ISBN: 978-0-241-96524-5. “Power Systems” – conversations between David Barsamian and Noam Chomsky – was published by Penguin in 2013 (from an original 2012 US publication by Metropolitan Books). Once again another outing for the “world’s greatest public intellectual” although not an original book written by the great man himself. On this occasion we see his thoughts extracted from a collection of conversations between 2010 and 2012. This is as up-to-date as you get. Like a great deal of his more recent work we can witness his greater concern about environmental issues in this book. For the first time he reviews the impacts of fracking and talks at length about climate change and how fossil fuels must be kept in the ground. It seems that, with age, Chomsky just gets better and better. The book boasts eight separate conversations parts of which had already appeared in the International Socialist Review as well as airing on Alternative Radio in the USA.
“Power systems, whatever they are, very rarely abdicate their power cheerfully. They usually resist.”
Hence we must fight back…
The first three topics cover “American Imperialism”, “Chains of Subservience” and “Uprisings”. Familiar topics with this little highlight from the first chapter:
“Take a dangerous radical like, say, Adam Smith, whom people worship but don’t read.”
Chomsky really loves to use the weapons of the Right against them and has done more than anyone in demonstrating that many of the founding fathers and classical philosophers were not quite as we reinvent them. Chomsky moves on at one point to ponder the meaning of US geopolitical “loss” as in
” “..the loss of Latin America,” “the loss of the middle East,” “the loss of” certain countries, all based on the premise that we own the world and anything that weakens our control is a loss to us and we wonder how to recover it.”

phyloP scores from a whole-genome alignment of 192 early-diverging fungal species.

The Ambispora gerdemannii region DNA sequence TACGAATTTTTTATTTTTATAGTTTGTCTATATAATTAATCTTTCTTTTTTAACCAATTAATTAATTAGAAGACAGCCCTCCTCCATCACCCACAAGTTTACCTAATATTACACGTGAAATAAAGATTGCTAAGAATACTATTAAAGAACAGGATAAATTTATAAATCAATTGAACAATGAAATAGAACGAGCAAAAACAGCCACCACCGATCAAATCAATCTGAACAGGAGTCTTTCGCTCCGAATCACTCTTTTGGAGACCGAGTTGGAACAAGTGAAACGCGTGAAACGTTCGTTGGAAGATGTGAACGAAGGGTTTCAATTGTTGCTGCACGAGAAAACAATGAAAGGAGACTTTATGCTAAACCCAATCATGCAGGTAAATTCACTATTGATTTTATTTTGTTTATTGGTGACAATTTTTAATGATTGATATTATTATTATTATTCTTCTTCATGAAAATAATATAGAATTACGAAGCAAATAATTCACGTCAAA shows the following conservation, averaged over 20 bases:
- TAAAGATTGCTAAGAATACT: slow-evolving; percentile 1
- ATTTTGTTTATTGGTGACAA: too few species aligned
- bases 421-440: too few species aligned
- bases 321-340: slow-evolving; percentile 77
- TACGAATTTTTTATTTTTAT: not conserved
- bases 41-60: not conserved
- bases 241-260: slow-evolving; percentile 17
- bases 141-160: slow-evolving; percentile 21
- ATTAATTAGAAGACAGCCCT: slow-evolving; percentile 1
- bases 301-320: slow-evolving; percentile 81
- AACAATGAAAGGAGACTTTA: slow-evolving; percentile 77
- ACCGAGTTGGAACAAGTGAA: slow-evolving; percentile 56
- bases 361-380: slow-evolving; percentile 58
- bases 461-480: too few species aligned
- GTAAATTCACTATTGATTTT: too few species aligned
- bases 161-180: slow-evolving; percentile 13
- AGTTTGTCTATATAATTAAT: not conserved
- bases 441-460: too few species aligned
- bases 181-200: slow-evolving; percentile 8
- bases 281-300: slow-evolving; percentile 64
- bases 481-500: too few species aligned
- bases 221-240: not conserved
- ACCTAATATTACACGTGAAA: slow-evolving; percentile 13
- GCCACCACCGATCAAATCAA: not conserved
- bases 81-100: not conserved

Well that is American foreign policy in a nutshell. Yet the context for this is a question about whether American power is waning. He concludes:
“Is America over? It’s a kind of paranoia, but its the paranoia of the superrich and the superpowerful. If you don’t have everything, it’s a disaster.”
Hence this singular point-of-view tells us everything and nothing in global affairs. Take the word “stabilisation“:
“..for example, one of the charges against Iran, the big foreign policy threat, is that it is destabilising Iraq and Afghanistan. How? By trying to expand its influence into neighbouring countries. On the other hand, we “stabilize” countries when we invade them and destroy them.”
“And if anyone questions that, it leads to near hysteria and often charges of anti-Americanism or “hating America” – interesting concepts that don’t exist in democratic societies, only in totalitarian societies and here, where they’re just taken for granted.”
So we move onto “Domestic Disturbances” and the Occupy movement about which Chomsky is deeply approving. However he makes the following point twice through this book:
“..a tactic has a half-life. It works for a while, and then you see diminishing returns.”